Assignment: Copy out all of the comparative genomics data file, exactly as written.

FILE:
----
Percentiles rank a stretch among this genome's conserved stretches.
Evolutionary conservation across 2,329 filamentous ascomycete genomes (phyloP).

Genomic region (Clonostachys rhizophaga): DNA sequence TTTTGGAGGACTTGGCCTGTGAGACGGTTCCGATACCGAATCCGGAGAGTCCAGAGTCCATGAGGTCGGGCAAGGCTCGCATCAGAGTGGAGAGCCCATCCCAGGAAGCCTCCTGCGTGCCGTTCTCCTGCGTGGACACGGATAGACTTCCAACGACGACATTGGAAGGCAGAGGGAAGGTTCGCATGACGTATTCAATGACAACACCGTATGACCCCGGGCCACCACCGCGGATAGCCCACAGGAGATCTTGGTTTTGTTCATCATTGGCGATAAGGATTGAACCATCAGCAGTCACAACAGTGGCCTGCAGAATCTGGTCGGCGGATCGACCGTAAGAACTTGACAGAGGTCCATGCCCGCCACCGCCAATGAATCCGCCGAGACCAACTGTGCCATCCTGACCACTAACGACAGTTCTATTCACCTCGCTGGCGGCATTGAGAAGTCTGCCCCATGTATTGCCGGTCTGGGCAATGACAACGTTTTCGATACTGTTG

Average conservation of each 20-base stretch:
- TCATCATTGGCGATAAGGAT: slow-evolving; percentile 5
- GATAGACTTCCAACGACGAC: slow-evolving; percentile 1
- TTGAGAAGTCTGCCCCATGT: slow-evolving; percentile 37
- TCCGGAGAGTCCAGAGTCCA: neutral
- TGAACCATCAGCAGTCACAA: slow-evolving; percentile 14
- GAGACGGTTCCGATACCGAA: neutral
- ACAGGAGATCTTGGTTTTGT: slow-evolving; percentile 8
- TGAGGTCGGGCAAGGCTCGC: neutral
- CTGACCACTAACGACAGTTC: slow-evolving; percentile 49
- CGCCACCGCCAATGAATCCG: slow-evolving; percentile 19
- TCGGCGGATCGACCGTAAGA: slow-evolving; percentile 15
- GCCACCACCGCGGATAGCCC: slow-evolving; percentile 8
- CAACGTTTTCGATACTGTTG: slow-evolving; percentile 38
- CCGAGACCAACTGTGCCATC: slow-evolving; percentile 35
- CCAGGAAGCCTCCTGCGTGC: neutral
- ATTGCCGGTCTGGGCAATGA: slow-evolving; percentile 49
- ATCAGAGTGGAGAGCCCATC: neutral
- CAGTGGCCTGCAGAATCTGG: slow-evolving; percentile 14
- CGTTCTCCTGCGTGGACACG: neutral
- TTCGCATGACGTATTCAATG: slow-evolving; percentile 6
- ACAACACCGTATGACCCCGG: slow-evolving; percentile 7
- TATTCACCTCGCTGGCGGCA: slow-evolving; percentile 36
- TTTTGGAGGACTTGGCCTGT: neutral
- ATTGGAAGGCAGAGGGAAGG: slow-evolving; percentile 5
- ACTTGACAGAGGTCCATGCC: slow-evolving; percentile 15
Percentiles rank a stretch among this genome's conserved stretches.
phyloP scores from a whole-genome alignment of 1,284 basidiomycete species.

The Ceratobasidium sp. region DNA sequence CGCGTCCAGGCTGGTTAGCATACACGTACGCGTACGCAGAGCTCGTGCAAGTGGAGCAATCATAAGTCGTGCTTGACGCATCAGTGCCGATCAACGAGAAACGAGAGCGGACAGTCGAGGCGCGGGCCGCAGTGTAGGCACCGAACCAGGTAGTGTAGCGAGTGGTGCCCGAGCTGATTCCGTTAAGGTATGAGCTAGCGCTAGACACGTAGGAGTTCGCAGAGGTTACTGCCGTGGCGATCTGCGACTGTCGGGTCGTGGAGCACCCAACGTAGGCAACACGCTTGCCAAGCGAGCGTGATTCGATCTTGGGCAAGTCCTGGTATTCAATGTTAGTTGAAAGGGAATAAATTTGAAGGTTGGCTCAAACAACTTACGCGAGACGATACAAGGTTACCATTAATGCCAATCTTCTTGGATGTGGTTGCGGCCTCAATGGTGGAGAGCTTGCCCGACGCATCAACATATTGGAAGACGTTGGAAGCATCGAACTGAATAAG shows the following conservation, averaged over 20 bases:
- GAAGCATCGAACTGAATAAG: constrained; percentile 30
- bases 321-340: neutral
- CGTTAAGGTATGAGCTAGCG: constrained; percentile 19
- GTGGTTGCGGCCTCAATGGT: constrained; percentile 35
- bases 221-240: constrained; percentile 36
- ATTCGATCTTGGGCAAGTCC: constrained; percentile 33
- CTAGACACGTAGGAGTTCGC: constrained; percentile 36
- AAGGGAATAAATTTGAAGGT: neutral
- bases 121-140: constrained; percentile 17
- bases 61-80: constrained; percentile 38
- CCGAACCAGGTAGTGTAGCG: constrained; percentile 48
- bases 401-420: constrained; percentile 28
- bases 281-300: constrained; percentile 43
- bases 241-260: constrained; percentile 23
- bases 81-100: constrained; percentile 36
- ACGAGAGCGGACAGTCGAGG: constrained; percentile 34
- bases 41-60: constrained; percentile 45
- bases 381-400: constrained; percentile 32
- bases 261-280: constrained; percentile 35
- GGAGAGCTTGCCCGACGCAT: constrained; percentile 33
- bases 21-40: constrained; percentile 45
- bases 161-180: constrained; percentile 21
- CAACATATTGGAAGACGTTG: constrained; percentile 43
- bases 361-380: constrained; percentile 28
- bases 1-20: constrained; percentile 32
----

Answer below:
Percentiles rank a stretch among this genome's conserved stretches.
Evolutionary conservation across 2,329 filamentous ascomycete genomes (phyloP).

Genomic region (Clonostachys rhizophaga): DNA sequence TTTTGGAGGACTTGGCCTGTGAGACGGTTCCGATACCGAATCCGGAGAGTCCAGAGTCCATGAGGTCGGGCAAGGCTCGCATCAGAGTGGAGAGCCCATCCCAGGAAGCCTCCTGCGTGCCGTTCTCCTGCGTGGACACGGATAGACTTCCAACGACGACATTGGAAGGCAGAGGGAAGGTTCGCATGACGTATTCAATGACAACACCGTATGACCCCGGGCCACCACCGCGGATAGCCCACAGGAGATCTTGGTTTTGTTCATCATTGGCGATAAGGATTGAACCATCAGCAGTCACAACAGTGGCCTGCAGAATCTGGTCGGCGGATCGACCGTAAGAACTTGACAGAGGTCCATGCCCGCCACCGCCAATGAATCCGCCGAGACCAACTGTGCCATCCTGACCACTAACGACAGTTCTATTCACCTCGCTGGCGGCATTGAGAAGTCTGCCCCATGTATTGCCGGTCTGGGCAATGACAACGTTTTCGATACTGTTG

Average conservation of each 20-base stretch:
- TCATCATTGGCGATAAGGAT: slow-evolving; percentile 5
- GATAGACTTCCAACGACGAC: slow-evolving; percentile 1
- TTGAGAAGTCTGCCCCATGT: slow-evolving; percentile 37
- TCCGGAGAGTCCAGAGTCCA: neutral
- TGAACCATCAGCAGTCACAA: slow-evolving; percentile 14
- GAGACGGTTCCGATACCGAA: neutral
- ACAGGAGATCTTGGTTTTGT: slow-evolving; percentile 8
- TGAGGTCGGGCAAGGCTCGC: neutral
- CTGACCACTAACGACAGTTC: slow-evolving; percentile 49
- CGCCACCGCCAATGAATCCG: slow-evolving; percentile 19
- TCGGCGGATCGACCGTAAGA: slow-evolving; percentile 15
- GCCACCACCGCGGATAGCCC: slow-evolving; percentile 8
- CAACGTTTTCGATACTGTTG: slow-evolving; percentile 38
- CCGAGACCAACTGTGCCATC: slow-evolving; percentile 35
- CCAGGAAGCCTCCTGCGTGC: neutral
- ATTGCCGGTCTGGGCAATGA: slow-evolving; percentile 49
- ATCAGAGTGGAGAGCCCATC: neutral
- CAGTGGCCTGCAGAATCTGG: slow-evolving; percentile 14
- CGTTCTCCTGCGTGGACACG: neutral
- TTCGCATGACGTATTCAATG: slow-evolving; percentile 6
- ACAACACCGTATGACCCCGG: slow-evolving; percentile 7
- TATTCACCTCGCTGGCGGCA: slow-evolving; percentile 36
- TTTTGGAGGACTTGGCCTGT: neutral
- ATTGGAAGGCAGAGGGAAGG: slow-evolving; percentile 5
- ACTTGACAGAGGTCCATGCC: slow-evolving; percentile 15
Percentiles rank a stretch among this genome's conserved stretches.
phyloP scores from a whole-genome alignment of 1,284 basidiomycete species.

The Ceratobasidium sp. region DNA sequence CGCGTCCAGGCTGGTTAGCATACACGTACGCGTACGCAGAGCTCGTGCAAGTGGAGCAATCATAAGTCGTGCTTGACGCATCAGTGCCGATCAACGAGAAACGAGAGCGGACAGTCGAGGCGCGGGCCGCAGTGTAGGCACCGAACCAGGTAGTGTAGCGAGTGGTGCCCGAGCTGATTCCGTTAAGGTATGAGCTAGCGCTAGACACGTAGGAGTTCGCAGAGGTTACTGCCGTGGCGATCTGCGACTGTCGGGTCGTGGAGCACCCAACGTAGGCAACACGCTTGCCAAGCGAGCGTGATTCGATCTTGGGCAAGTCCTGGTATTCAATGTTAGTTGAAAGGGAATAAATTTGAAGGTTGGCTCAAACAACTTACGCGAGACGATACAAGGTTACCATTAATGCCAATCTTCTTGGATGTGGTTGCGGCCTCAATGGTGGAGAGCTTGCCCGACGCATCAACATATTGGAAGACGTTGGAAGCATCGAACTGAATAAG shows the following conservation, averaged over 20 bases:
- GAAGCATCGAACTGAATAAG: constrained; percentile 30
- bases 321-340: neutral
- CGTTAAGGTATGAGCTAGCG: constrained; percentile 19
- GTGGTTGCGGCCTCAATGGT: constrained; percentile 35
- bases 221-240: constrained; percentile 36
- ATTCGATCTTGGGCAAGTCC: constrained; percentile 33
- CTAGACACGTAGGAGTTCGC: constrained; percentile 36
- AAGGGAATAAATTTGAAGGT: neutral
- bases 121-140: constrained; percentile 17
- bases 61-80: constrained; percentile 38
- CCGAACCAGGTAGTGTAGCG: constrained; percentile 48
- bases 401-420: constrained; percentile 28
- bases 281-300: constrained; percentile 43
- bases 241-260: constrained; percentile 23
- bases 81-100: constrained; percentile 36
- ACGAGAGCGGACAGTCGAGG: constrained; percentile 34
- bases 41-60: constrained; percentile 45
- bases 381-400: constrained; percentile 32
- bases 261-280: constrained; percentile 35
- GGAGAGCTTGCCCGACGCAT: constrained; percentile 33
- bases 21-40: constrained; percentile 45
- bases 161-180: constrained; percentile 21
- CAACATATTGGAAGACGTTG: constrained; percentile 43
- bases 361-380: constrained; percentile 28
- bases 1-20: constrained; percentile 32